Under Contract (2015 Week 1 Age): Patrick Chung (28), Duron Harmon (24), Tavon Wilson (25), Nate Ebner (26)
Unrestricted Free Agent: Devin McCourty (28)
Devin McCourty elevated himself to the discussion of top free safety in the league, alongside Earl Thomas, Eric Weddle, and Harrison Smith. He allowed the Patriots to play their single-high safety coverage looks, deterred many deep throw attempts, was stout in run defense, added wrinkles to the defensive depth when brought up in nickel coverage, and continued to be a leader of the team on and off of the field. Without McCourty, the Patriots defense wouldn't have been able to operate as it did. He was integral.
If McCourty was the glue for the team, Pat Chung was the unexpected spark. Chung came back after a failed stint in Philadelphia and there weren't many hopes from the start; he was expected to compete for special teams depth and maybe see a snap or two on defense. Instead, Chung was a starter and one of the best strong safeties in the league. Yes, he still struggled when asked to cover the deep throws, but he was fantastic against the run and was in position to make plays on most tight ends he covered.
Chung earned his extension and he was the perfect complement to McCourty in the secondary.
Duron Harmon is a perfect cover-two safety and he rotated with Chung on obvious passing downs in order to add ball skills on the back-half of the defense. He came through with a huge forced turnover at the end of the game against the Ravens in the playoffs and flashed the range required of a Patriots safety. On plays where McCourty was closer to the line, Harmon was expected to play the single-deep safety role, which he did admirably.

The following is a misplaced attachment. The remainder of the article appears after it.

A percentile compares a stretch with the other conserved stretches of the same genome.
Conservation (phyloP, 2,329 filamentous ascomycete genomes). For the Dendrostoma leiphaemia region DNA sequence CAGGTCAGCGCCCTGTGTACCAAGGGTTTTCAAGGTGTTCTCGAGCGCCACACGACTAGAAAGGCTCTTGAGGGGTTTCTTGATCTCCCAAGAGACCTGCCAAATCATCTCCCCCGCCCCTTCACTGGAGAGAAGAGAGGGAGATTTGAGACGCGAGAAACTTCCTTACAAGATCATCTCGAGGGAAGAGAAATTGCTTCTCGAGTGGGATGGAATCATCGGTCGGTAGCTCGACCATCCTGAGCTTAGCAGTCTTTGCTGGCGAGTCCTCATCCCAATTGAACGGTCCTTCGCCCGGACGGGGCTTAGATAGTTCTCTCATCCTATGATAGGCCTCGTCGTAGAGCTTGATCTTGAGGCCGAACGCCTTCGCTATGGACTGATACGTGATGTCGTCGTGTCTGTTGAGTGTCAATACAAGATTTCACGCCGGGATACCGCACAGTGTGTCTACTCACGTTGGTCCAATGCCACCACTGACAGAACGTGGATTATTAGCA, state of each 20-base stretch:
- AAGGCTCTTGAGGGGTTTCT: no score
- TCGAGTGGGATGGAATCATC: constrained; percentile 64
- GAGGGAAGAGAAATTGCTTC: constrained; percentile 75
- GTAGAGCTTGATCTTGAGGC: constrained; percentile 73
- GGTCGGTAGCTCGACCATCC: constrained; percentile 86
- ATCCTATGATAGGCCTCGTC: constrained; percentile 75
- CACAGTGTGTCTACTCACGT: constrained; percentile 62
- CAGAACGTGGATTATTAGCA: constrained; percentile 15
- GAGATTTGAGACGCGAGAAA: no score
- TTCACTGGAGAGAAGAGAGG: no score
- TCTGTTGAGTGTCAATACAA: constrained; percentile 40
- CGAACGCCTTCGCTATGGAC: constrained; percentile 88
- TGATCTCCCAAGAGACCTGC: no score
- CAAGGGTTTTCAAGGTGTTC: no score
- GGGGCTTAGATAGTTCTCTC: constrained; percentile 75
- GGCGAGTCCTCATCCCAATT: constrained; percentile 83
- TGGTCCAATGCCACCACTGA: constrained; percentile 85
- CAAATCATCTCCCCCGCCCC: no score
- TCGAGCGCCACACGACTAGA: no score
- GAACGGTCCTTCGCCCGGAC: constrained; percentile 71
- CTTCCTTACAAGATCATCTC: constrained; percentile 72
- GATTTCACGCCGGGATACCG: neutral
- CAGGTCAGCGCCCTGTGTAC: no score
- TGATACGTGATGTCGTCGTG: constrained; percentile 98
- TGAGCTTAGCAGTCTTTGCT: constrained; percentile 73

Tavon Wilson actually came on strong down the final stretch of the season, and contributed to special teams all year. While he won't be able to justify his second round price tag, he seemed to make a play every time he was on the field; it's really just a numbers game at the position.
While McCourty is entrenched as a perfect and every-down free safety, the trio of Chung, Harmon, and Wilson all present different skills. Chung is the best against the run, but the weakest against the pass. Harmon is the best against the pass, but the weakest against the run. Wilson provides a little mix of both, which is why he primarily took the field in the dime package.
Having such an array of versatile safeties is important for a game of match-ups and allowed Bill Belichick to scheme the best players for each football situation. While it would be nice to have two full time safeties, the rotation served its purpose and exceeded all expectations.
Nate Ebner spent most of his time on special teams, where he ranked second on the team in tackles. He's a perfect fit alongside Matthew Slater on special teams.
2015 Projection: If restructuring Darrelle Revis is priority #1a for the Patriots this off-season, signing McCourty to a long term extension is priority #1b. Four of the top five highest paid safeties in the league are free safeties, and McCourty deserves to be paid with them (Eric Berry is the 3rd highest paid, while playing strong safety). The average of the top 5 safeties is roughly $8.7 million per season. The top five free safeties average $8.5 million. Look for McCourty to receive a contract worth roughly $8 million per season, with a fair amount guaranteed upfront as a sweetener.
With all of the other players locked up and still young, this position group looks set up to succeed for the foreseeable future, so long as McCourty returns. This unit would not be the same without McCourty, but a pairing of Harmon and Chung wouldn't be the end of the world- it would just be noticeably weaker on the backend.
McCourty has expressed his desire to stay in New England, so hopefully everything works out on that front. It's easy to forget that this was just his second season at safety and that he's still growing as a player. For as good as this positional group was in 2014, they stand to be even better in 2015 with another year as a unit and a full season together under their belts.